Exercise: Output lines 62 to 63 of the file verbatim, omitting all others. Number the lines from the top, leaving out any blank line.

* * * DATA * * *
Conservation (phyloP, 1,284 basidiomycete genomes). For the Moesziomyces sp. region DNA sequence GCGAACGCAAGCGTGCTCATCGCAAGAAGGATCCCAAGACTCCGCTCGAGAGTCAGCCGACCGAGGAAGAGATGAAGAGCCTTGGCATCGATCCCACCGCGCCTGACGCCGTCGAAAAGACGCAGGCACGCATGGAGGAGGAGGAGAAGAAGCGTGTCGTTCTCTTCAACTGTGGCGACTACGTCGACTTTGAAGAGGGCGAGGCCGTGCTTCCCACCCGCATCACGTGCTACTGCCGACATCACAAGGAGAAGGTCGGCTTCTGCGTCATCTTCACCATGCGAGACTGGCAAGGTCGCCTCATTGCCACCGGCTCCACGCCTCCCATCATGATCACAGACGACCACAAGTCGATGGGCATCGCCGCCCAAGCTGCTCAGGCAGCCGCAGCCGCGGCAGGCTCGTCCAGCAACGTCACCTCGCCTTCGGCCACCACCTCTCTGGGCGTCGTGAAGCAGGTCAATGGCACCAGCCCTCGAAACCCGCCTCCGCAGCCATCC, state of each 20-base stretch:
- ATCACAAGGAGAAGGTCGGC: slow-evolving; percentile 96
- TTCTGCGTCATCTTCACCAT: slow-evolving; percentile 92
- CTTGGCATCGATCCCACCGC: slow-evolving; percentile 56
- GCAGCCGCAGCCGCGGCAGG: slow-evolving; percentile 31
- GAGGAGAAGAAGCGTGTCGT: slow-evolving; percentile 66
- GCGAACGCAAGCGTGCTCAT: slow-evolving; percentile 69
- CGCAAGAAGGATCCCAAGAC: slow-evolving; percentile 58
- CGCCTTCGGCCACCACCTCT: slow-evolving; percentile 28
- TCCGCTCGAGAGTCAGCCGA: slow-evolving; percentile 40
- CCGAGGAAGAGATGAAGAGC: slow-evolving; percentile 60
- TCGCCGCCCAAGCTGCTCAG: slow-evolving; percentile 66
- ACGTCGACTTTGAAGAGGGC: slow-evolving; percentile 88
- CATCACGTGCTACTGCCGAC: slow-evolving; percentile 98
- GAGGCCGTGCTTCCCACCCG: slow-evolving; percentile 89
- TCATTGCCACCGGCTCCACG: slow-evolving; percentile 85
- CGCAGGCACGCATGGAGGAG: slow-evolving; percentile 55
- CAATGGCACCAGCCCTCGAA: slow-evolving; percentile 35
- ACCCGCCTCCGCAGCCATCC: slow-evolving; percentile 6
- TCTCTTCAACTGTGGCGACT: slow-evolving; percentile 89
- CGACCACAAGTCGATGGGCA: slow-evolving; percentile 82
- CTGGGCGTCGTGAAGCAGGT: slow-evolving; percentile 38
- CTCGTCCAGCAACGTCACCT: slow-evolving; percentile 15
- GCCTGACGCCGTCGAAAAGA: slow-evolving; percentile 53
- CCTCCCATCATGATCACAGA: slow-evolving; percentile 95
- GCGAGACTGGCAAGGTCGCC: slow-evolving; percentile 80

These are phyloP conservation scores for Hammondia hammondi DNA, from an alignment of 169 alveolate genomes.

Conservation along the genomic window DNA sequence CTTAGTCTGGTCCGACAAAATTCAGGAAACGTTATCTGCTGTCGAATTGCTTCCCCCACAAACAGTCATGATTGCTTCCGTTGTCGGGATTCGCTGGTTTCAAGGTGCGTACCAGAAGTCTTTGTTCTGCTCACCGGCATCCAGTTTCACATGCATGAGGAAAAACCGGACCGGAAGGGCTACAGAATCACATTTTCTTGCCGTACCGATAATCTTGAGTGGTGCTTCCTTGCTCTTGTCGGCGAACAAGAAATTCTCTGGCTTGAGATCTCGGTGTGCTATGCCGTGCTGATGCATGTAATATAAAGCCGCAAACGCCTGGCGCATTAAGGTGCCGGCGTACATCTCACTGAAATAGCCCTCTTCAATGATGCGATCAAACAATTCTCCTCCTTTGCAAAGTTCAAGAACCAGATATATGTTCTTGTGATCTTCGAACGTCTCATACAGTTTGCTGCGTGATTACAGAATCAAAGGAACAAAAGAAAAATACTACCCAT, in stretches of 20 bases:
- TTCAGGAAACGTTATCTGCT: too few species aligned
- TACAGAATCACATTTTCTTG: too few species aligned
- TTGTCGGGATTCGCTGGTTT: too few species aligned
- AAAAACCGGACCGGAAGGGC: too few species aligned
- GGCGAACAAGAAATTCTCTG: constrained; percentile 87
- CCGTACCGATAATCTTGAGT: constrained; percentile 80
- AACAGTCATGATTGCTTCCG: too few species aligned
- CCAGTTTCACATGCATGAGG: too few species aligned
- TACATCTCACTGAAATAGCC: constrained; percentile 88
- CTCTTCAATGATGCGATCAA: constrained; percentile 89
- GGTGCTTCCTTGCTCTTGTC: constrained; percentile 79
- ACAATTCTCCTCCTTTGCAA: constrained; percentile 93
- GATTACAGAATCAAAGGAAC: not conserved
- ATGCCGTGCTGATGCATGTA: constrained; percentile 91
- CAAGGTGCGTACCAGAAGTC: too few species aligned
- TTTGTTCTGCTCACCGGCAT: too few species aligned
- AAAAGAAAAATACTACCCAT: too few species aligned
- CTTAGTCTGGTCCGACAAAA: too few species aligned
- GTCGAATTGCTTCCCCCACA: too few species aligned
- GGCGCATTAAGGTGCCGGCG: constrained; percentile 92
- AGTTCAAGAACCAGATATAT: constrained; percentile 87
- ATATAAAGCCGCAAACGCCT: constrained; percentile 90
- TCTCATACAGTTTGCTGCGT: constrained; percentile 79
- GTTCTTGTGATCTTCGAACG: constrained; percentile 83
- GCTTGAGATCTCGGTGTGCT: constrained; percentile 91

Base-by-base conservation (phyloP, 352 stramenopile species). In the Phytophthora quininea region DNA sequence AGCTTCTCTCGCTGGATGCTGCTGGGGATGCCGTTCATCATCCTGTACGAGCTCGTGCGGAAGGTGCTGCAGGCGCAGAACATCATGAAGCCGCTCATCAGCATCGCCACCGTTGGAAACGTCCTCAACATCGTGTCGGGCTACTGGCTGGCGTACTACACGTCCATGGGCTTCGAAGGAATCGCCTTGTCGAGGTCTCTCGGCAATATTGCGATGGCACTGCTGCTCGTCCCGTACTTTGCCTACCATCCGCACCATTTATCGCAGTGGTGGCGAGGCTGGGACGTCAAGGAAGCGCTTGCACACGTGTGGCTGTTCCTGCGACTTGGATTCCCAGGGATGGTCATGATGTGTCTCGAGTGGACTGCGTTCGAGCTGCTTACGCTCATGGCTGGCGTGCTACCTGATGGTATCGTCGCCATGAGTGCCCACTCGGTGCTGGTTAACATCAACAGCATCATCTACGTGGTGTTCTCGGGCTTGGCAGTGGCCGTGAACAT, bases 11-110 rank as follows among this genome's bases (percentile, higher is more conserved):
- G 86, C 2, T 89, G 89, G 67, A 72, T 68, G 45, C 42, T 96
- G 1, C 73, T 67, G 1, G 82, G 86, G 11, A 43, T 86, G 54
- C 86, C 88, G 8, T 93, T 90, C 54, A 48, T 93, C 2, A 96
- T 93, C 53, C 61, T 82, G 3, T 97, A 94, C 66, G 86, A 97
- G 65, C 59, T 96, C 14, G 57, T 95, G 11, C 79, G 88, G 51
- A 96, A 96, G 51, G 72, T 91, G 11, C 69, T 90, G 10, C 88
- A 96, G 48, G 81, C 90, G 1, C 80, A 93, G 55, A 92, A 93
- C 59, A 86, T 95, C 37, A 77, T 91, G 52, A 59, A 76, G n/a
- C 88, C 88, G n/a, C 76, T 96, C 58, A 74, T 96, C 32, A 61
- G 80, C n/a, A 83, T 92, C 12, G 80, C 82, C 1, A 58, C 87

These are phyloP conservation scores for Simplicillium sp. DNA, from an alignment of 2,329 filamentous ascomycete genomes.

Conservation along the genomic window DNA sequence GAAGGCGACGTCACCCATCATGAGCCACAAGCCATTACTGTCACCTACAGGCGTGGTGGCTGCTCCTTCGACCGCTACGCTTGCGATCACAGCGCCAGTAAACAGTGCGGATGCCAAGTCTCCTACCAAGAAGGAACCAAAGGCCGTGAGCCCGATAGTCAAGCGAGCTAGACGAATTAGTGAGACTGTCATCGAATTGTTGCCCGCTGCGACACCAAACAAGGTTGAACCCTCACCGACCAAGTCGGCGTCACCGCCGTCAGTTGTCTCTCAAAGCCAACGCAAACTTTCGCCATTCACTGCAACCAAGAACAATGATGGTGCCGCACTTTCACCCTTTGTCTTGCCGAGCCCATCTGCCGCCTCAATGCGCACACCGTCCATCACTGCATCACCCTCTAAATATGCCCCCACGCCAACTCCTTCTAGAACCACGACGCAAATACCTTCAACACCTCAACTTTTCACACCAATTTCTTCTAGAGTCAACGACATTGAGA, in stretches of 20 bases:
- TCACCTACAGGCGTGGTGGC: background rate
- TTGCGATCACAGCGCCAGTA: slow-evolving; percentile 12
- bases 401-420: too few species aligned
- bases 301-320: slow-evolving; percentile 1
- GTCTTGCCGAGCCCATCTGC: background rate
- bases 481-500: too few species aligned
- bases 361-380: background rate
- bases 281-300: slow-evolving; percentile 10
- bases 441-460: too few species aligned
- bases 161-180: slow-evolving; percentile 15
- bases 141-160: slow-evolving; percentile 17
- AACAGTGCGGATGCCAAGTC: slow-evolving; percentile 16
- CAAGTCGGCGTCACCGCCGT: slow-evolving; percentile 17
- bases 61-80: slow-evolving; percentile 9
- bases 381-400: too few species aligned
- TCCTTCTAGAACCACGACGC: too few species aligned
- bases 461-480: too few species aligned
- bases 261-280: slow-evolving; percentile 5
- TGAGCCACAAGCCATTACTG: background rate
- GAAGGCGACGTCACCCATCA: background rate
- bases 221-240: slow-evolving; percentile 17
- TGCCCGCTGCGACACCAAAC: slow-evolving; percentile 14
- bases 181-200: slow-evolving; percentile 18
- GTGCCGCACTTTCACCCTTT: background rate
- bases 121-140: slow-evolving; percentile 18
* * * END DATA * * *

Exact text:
- C 59, A 86, T 95, C 37, A 77, T 91, G 52, A 59, A 76, G n/a
- C 88, C 88, G n/a, C 76, T 96, C 58, A 74, T 96, C 32, A 61